A recent study concluded that very young, healthy children undergoing short surgical procedures requiring a single exposure to general anesthesia did not exhibit any effect on the cognitive outcomes tested, according to SmartTots, a public-private partnership of the International Anesthesia Research Society and the U.S. Food and Drug Administration. [More]
Nonopioid interventional options for chronic pain not covered by insurance in few U.S. states

Nonopioid interventional options for chronic pain not covered by insurance in few U.S. states

Recent studies have shown significant therapeutic value from the use of high-frequency - 10,000 (HF-10) spinal cord stimulation (SCS) for patients experiencing chronic back and leg pain. [More]
New immunization approach may one day wipe out pneumonia, meningitis

New immunization approach may one day wipe out pneumonia, meningitis

A new vaccine allows pneumonia-causing bacteria to colonize inside the body, springing into action only if the bacteria pose a threat. [More]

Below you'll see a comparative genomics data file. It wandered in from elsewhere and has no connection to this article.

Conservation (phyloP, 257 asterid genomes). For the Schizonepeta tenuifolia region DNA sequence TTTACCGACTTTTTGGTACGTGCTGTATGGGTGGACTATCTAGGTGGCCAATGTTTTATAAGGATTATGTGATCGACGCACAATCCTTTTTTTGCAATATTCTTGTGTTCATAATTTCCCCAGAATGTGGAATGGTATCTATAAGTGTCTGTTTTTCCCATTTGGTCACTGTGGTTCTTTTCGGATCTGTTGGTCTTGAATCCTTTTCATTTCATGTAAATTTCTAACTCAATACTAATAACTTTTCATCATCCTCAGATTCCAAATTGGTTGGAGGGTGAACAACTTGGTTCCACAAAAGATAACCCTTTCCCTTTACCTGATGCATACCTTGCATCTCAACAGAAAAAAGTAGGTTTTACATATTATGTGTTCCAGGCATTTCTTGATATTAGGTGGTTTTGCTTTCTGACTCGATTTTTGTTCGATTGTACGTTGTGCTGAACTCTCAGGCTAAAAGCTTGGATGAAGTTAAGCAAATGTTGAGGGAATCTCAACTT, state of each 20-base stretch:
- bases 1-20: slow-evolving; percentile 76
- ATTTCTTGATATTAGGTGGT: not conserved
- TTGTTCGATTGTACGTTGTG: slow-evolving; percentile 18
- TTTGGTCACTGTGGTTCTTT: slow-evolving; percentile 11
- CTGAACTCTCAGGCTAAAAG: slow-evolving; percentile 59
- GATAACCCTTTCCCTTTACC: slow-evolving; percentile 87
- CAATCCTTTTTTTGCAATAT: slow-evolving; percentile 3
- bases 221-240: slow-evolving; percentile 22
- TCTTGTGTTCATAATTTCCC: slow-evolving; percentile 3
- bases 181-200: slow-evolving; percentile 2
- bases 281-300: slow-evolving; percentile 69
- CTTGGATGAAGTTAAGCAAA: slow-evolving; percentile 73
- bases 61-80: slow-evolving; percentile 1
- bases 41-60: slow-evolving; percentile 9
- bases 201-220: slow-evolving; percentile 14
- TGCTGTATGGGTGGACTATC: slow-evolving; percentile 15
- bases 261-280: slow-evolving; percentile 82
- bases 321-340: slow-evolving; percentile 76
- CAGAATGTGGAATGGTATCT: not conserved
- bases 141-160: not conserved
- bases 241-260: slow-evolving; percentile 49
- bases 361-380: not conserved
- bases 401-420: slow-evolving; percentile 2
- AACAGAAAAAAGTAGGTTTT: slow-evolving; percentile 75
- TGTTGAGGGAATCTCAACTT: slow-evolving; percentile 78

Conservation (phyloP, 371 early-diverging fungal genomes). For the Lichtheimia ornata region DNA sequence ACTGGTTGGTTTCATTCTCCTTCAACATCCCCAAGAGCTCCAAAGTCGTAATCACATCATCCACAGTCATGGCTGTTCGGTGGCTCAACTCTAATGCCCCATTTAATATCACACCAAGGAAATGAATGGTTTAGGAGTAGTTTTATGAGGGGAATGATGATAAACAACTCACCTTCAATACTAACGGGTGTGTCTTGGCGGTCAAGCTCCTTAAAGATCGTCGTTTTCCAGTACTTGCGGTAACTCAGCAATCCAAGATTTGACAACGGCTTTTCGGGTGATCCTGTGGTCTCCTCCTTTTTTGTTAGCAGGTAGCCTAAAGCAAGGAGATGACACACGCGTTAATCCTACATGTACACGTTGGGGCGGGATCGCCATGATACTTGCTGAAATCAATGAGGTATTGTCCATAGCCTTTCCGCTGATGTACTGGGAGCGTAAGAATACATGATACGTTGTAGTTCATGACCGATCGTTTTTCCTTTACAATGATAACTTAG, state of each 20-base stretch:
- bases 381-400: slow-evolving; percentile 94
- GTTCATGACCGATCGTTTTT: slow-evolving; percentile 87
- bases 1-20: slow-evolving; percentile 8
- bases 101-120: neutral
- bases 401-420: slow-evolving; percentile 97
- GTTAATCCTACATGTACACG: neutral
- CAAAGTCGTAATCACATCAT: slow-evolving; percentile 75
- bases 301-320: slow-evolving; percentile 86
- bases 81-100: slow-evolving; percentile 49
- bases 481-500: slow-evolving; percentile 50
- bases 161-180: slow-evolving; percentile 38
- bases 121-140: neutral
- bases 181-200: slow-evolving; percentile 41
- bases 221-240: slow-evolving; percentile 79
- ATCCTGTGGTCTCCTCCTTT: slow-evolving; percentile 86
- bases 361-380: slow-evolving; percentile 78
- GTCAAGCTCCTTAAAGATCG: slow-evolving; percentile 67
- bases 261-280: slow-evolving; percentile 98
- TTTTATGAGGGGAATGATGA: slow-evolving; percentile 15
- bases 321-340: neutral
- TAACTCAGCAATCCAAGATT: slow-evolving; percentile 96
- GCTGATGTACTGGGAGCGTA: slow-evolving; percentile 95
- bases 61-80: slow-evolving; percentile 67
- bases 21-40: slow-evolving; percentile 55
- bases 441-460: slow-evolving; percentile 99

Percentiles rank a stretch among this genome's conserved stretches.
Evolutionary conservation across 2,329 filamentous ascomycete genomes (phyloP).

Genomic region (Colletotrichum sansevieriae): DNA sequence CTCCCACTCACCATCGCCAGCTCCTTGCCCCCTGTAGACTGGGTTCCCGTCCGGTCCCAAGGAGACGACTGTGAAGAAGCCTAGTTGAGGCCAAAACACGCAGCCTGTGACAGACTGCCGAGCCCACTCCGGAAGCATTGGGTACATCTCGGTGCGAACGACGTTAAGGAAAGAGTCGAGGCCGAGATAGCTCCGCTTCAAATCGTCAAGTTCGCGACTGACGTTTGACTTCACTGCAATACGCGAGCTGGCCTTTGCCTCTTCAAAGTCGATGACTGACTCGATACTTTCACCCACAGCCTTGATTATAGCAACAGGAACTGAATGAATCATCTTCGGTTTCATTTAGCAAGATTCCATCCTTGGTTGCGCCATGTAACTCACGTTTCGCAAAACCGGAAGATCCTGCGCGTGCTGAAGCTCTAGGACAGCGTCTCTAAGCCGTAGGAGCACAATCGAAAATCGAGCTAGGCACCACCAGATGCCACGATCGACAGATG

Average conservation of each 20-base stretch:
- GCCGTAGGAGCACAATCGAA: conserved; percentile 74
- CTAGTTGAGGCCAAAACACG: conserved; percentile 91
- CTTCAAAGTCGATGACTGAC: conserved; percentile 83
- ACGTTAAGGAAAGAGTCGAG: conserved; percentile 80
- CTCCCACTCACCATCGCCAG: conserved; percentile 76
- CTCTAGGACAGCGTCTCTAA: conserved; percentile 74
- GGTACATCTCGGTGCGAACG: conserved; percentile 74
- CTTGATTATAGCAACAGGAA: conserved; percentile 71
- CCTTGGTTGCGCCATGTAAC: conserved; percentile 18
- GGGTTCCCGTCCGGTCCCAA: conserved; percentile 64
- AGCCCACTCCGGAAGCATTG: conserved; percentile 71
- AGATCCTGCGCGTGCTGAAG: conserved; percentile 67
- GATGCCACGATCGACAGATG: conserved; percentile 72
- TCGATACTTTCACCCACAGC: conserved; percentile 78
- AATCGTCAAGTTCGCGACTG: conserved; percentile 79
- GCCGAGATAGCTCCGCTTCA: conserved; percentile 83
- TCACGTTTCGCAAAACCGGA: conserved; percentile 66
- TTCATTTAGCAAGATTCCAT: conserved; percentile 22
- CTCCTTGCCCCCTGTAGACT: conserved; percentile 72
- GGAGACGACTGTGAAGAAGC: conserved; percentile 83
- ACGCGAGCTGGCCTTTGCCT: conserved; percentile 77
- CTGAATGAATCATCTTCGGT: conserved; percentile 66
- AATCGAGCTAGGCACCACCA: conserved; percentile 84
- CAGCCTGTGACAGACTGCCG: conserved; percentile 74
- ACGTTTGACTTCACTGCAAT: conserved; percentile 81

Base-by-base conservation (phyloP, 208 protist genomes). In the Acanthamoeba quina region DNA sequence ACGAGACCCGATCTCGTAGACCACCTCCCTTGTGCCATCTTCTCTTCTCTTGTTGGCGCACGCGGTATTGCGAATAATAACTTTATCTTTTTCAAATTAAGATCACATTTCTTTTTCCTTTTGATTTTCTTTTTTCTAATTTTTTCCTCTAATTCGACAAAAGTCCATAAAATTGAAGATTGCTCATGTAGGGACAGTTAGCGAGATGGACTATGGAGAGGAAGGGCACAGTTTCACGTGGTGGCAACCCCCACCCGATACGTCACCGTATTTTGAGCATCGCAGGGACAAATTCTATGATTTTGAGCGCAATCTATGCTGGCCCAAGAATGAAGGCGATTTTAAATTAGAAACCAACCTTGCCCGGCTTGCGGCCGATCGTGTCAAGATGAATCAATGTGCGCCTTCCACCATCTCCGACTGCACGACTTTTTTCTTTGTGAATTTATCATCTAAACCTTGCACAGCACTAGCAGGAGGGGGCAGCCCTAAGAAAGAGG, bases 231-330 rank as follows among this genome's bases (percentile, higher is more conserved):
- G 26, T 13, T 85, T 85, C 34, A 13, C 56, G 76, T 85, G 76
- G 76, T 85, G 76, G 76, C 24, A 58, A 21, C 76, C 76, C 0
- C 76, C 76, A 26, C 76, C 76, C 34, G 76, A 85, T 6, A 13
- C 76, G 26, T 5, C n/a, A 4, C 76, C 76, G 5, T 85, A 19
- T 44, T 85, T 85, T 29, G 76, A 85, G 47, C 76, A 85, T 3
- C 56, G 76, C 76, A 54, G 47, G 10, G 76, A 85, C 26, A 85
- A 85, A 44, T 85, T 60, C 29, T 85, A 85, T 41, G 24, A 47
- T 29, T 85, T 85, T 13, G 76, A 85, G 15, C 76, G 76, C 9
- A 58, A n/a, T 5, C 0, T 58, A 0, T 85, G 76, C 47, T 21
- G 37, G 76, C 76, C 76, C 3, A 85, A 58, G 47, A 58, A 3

Duke scientists discover new small-molecule drugs to treat chronic pain

Duke scientists discover new small-molecule drugs to treat chronic pain

A research team at Duke University has discovered a potential new class of small-molecule drugs that simultaneously block two sought-after targets in the treatment of pain. [More]
Inadequate monitoring places post-operative patients at risk for opioid-induced respiratory depression

Inadequate monitoring places post-operative patients at risk for opioid-induced respiratory depression

Nearly 75 percent of hospitalized patients receiving opioids for pain management are not monitored according to hospital guidelines. [More]
Pharmacist suggests education as foremost strategy to control opioid abuse

Pharmacist suggests education as foremost strategy to control opioid abuse

Technologies that make it harder for people to abuse opioids - like doctoring pills so that they produce unpleasant side effects if broken, crushed or injected -- likely will have limited effectiveness in stemming the global epidemic of opioid abuse, according to Adam Kaye, a professor of pharmacy at University of the Pacific. [More]